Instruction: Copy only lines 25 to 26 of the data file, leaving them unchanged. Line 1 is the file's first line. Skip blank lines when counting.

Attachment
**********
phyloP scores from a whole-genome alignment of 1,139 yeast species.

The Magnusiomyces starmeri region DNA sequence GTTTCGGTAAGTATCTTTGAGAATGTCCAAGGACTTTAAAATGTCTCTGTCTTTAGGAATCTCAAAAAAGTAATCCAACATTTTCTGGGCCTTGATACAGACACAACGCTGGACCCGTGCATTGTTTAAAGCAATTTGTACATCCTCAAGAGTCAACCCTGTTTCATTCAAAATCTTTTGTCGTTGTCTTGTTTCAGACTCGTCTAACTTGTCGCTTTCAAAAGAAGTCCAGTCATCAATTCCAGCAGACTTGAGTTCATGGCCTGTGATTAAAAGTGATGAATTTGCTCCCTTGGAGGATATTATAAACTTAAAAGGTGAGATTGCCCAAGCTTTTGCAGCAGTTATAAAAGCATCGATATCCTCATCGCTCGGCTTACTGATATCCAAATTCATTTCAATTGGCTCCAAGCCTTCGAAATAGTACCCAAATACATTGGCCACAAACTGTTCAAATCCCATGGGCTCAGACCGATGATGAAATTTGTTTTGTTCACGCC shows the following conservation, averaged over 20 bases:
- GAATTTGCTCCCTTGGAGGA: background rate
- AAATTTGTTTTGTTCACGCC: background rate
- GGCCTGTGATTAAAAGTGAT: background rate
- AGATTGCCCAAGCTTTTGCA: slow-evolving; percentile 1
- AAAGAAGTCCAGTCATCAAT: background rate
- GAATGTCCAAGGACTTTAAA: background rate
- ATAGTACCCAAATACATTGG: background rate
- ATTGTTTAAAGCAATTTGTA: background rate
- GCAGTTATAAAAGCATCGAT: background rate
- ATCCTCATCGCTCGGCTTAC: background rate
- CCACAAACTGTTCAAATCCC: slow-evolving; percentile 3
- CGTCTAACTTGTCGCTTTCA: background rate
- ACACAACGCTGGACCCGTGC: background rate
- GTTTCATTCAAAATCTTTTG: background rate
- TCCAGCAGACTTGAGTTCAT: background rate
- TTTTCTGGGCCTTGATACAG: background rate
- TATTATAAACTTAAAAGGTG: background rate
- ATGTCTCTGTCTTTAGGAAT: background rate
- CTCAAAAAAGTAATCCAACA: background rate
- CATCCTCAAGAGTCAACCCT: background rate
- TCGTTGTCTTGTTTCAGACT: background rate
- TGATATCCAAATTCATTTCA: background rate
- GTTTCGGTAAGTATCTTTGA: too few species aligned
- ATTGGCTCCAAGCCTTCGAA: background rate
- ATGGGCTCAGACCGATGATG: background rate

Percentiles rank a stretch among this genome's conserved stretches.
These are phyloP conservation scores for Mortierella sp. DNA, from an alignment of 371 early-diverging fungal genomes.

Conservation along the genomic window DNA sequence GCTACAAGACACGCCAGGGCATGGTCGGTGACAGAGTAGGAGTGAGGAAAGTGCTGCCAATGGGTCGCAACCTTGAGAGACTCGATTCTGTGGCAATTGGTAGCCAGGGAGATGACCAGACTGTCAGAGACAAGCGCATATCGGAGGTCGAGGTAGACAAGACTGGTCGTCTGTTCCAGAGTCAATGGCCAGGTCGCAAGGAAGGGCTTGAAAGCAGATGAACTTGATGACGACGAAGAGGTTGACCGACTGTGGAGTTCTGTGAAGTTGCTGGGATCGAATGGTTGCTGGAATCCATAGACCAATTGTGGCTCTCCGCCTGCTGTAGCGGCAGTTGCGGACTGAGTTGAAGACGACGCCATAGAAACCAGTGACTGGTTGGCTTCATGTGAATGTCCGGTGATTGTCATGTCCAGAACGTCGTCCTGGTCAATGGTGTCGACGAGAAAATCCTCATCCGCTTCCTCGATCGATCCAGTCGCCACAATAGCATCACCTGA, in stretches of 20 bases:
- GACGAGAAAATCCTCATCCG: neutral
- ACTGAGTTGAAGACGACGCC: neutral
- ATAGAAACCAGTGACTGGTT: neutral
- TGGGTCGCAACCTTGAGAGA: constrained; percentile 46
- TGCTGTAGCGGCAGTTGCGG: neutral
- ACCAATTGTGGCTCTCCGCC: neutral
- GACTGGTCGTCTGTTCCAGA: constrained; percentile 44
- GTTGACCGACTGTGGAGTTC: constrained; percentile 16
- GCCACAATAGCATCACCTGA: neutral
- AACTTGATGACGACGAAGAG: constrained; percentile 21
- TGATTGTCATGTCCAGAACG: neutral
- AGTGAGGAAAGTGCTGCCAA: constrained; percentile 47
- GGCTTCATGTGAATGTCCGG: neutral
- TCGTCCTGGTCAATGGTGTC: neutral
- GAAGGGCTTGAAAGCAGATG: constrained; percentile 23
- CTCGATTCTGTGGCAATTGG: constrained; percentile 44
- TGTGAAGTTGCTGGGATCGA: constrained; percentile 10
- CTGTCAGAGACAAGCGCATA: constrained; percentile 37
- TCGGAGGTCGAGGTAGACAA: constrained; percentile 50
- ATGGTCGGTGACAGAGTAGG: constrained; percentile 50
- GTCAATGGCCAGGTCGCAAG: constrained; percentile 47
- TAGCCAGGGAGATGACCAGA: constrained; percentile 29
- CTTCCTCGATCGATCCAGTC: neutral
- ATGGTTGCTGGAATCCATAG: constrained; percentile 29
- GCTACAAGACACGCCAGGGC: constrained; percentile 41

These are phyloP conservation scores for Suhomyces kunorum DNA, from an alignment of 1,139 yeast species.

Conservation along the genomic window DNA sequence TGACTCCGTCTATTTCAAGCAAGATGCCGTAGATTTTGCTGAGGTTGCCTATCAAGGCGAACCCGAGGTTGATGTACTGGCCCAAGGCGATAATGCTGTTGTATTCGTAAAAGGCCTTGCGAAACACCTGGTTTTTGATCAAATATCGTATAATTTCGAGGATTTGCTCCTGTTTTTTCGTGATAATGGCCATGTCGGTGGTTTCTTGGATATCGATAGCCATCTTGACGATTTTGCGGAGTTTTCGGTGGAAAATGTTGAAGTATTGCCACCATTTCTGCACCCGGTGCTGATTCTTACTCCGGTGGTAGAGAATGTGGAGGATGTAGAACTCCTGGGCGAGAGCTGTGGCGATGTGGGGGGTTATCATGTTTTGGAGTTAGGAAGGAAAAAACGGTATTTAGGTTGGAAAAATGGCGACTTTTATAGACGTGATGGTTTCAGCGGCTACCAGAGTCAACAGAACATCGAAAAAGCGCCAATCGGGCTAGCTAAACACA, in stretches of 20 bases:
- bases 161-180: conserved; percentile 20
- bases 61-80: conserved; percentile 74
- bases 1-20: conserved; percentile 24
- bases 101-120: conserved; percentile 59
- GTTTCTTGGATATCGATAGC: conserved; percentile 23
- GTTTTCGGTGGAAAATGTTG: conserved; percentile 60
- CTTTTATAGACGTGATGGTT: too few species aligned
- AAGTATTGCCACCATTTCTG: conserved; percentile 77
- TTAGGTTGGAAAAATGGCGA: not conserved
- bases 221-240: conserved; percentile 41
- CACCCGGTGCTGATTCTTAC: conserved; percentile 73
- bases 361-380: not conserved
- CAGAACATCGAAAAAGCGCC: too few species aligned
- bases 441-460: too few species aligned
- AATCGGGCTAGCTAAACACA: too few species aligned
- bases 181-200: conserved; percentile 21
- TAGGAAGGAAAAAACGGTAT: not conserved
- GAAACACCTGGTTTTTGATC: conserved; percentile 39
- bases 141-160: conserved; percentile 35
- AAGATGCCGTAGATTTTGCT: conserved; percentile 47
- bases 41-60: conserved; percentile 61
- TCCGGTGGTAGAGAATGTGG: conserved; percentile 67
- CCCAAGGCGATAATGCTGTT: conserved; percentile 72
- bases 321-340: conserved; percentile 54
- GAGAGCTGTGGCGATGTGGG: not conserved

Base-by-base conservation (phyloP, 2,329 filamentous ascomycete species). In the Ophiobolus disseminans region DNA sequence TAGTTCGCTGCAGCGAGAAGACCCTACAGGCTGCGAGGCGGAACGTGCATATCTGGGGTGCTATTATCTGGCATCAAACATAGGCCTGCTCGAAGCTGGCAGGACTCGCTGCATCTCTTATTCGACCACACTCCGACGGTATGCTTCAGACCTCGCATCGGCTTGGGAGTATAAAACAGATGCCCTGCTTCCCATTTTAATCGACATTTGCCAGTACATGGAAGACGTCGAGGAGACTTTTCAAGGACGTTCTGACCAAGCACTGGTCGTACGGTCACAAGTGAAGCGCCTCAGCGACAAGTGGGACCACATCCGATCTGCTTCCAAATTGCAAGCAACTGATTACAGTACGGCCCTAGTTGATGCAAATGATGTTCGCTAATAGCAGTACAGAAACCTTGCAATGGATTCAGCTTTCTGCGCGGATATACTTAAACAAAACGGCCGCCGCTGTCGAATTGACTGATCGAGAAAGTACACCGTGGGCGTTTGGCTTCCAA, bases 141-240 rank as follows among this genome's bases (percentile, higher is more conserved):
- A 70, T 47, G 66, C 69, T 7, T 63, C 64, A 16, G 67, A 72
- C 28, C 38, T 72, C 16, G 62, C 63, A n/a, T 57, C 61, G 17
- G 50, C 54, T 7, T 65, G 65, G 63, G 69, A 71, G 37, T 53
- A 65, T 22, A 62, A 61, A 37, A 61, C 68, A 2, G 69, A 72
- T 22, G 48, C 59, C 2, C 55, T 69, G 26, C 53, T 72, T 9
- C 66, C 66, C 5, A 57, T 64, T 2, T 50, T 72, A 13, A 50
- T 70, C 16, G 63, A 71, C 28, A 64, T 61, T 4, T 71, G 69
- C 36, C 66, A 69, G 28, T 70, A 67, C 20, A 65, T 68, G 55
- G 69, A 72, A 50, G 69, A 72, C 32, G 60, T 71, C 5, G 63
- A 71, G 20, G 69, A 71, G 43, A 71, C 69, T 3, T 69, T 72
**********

- GTTTCGGTAAGTATCTTTGA: too few species aligned
- ATTGGCTCCAAGCCTTCGAA: background rate